Photo: Marta Kierkus.
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Seniors shine in last regular season games at Montpetit Hall

While students at the University of Ottawa enjoyed their final days of reading week, the Gee-Gees men’s basketball team geared up for an emotional weekend at Montpetit Hall.

Coming to town to battle to the Gees were the Waterloo Warriors and Laurier Golden Hawks on Feb. 19 and 20, respectively.

Both opponents have had their fair share of struggles in the season, and after the Gee-Gees suffered their second loss of the season to the McMaster Marauders, followed by a too-close-for-comfort win over Brock, they looked determined to come out on top.

The second night against Laurier was the more inspired affair. In light of senior’s night, the Gee-Gees’ starting lineup reflected the occasion. The team started all of the players being honoured for their time in garnet and grey, including Zach Traer who is not a mainstay in the team’s lineup.

Traer has spent his career for the team being the player to give everything in practice and work at improving his teammates as well as boosting morale. His hard work culminated with getting the ball in his hands seconds into the game and draining a three-pointer. After an eruption from the crowd and the bench, the following Gee-Gees offensive possession he spotted up and drained another three.

The heartwarming start to the game also kicked off a flurry of scoring from the Gee-Gees in their first 100-plus point performance of the regular season. Laurier fought the Gees hard and were able to capitalize at times, but the offensive pressure displayed by Ottawa was far too much for the Golden Hawks in the 109-79 win.

The team’s four seniors—Mike L’Africain, Vikas Gill, Mehdi Tihani, and Traer—all carried the Gee-Gees to victory. The four accounted for 53 of the team’s points in the game, led by L’Africain with 24.

For L’Africain, the night was extra special as he tallied his 380th assist in a Gee-Gees uniform, which was enough to pass Josh Gibson-Bascombe on the all-time list at the U of O.

“It’s my favourite stat for sure,” said L’Africain. “It’s a perfect one for me to get. These guys want me to be successful and vice versa, so it makes it easy because everyone is unselfish.”

“There’s no better feeling, especially getting one off Mike to help him on his special night with the assists record,” said Traer on his back-to-back threes to open the game. “It was easy to step back and take a different role, and I’m fine with that because I know I’m part of this family as much as anyone else on this team.”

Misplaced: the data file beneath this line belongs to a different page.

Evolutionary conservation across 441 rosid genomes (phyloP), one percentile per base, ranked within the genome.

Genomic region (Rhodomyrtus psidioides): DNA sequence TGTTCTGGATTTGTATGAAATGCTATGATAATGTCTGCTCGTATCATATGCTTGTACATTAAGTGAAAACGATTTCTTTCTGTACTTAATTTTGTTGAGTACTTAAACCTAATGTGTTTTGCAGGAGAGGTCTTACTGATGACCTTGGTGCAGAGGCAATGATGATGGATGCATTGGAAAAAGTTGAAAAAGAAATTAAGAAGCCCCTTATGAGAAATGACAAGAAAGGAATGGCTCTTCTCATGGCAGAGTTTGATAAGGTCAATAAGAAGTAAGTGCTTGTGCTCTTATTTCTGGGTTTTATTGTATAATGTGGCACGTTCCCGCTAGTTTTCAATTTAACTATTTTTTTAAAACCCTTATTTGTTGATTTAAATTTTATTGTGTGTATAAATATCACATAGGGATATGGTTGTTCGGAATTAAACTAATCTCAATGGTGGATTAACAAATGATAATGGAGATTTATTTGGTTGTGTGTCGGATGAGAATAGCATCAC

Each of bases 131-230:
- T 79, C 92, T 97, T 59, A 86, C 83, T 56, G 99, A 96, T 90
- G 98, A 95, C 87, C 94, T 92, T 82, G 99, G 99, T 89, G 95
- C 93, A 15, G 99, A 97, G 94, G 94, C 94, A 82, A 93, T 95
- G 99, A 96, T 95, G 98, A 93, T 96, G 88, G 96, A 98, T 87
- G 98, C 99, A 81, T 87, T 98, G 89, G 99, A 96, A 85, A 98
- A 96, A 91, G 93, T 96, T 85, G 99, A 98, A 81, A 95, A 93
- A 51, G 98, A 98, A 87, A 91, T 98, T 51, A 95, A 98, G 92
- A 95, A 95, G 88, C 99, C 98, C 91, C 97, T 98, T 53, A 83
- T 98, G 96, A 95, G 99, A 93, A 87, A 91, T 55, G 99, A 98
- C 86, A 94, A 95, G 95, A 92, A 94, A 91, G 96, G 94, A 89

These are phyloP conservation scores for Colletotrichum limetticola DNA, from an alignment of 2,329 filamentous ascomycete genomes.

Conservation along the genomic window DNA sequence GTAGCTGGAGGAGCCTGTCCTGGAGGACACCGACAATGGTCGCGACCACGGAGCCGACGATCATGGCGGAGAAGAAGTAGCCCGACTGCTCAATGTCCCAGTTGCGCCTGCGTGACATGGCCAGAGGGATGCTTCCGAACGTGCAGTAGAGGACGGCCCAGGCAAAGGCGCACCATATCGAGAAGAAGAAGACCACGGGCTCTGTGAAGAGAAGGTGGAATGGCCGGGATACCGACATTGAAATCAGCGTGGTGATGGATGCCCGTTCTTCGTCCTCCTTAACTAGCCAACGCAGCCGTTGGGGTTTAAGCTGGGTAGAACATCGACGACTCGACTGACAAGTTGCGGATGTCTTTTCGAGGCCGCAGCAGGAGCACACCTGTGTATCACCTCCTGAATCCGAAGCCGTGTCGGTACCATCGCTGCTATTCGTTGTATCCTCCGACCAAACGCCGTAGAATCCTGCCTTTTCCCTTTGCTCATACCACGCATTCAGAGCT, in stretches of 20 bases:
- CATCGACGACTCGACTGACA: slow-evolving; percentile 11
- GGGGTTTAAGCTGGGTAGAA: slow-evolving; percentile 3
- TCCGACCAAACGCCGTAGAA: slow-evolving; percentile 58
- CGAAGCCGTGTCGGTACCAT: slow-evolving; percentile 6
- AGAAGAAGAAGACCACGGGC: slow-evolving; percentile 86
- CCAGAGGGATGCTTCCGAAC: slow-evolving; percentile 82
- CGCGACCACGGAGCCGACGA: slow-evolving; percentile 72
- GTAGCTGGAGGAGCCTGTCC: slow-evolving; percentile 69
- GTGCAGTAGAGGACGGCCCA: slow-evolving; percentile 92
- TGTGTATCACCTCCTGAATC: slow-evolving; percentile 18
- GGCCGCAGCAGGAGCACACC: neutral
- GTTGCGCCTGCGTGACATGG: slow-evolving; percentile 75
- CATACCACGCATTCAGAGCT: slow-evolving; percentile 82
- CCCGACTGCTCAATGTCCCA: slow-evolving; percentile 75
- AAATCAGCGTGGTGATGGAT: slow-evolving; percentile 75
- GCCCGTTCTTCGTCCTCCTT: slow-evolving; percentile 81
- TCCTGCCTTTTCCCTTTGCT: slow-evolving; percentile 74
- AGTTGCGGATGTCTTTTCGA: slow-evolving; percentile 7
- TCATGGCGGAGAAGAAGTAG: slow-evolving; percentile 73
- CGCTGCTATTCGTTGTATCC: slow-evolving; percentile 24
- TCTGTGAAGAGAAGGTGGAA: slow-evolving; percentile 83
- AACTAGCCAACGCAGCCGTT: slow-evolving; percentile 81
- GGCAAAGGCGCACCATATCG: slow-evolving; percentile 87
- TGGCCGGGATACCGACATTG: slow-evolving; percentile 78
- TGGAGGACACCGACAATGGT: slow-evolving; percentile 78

Although the night was about the veteran players on the roster, the younger Mackenzie Morrison also continued to solidify his role among the talented squad.

In 14 minutes, Morrison had 11 points, five rebounds, and an assist. The second-year forward has seen his time roll increase and is looking to take the next step with the team.

“My team’s been super supportive putting me in positions to succeed,” said Morrison. “I’m just doing whatever I can to help this team eventually hopefully win a national championship.”

The previous night, the team was able to exercise their bench in a 85-60 win over the Waterloo Warriors.

But behind point guard Mike L’Africain, the team stormed ahead to a 40-29 lead at halftime, and continued to pull away in the second half.

For the first time this season, the Gee-Gees put a lineup consisting of all first- and second-year players on the floor. Calvin Epistola ran the point, Brandon Robinson, Mackenzie Morrison, and Malik Turrenne were on the wing, with Andrew DeGroot manning the post.

“We have a long season left,” said Derouin. “We have to get these guys some minutes. Guys like Mackenzie Morrison and Brandon Robinson are a big part of us going as far as we can.”

L’Africain was the leading scorer on the night with 24, followed by Caleb Agada with 17.

Following a Northern Ontario roadstand next weekend on Feb. 26 and 27, the Gee-Gees will enter the playoffs in pursuit of a national title. If you ask the players how they feel about this next step, they’ll tell you that they are more ready than ever.

“We’re a machine and this is what we’re built for,” said L’Africain. “We’re getting better everyday and there’s one thing you don’t want to make us—and that’s hungry.”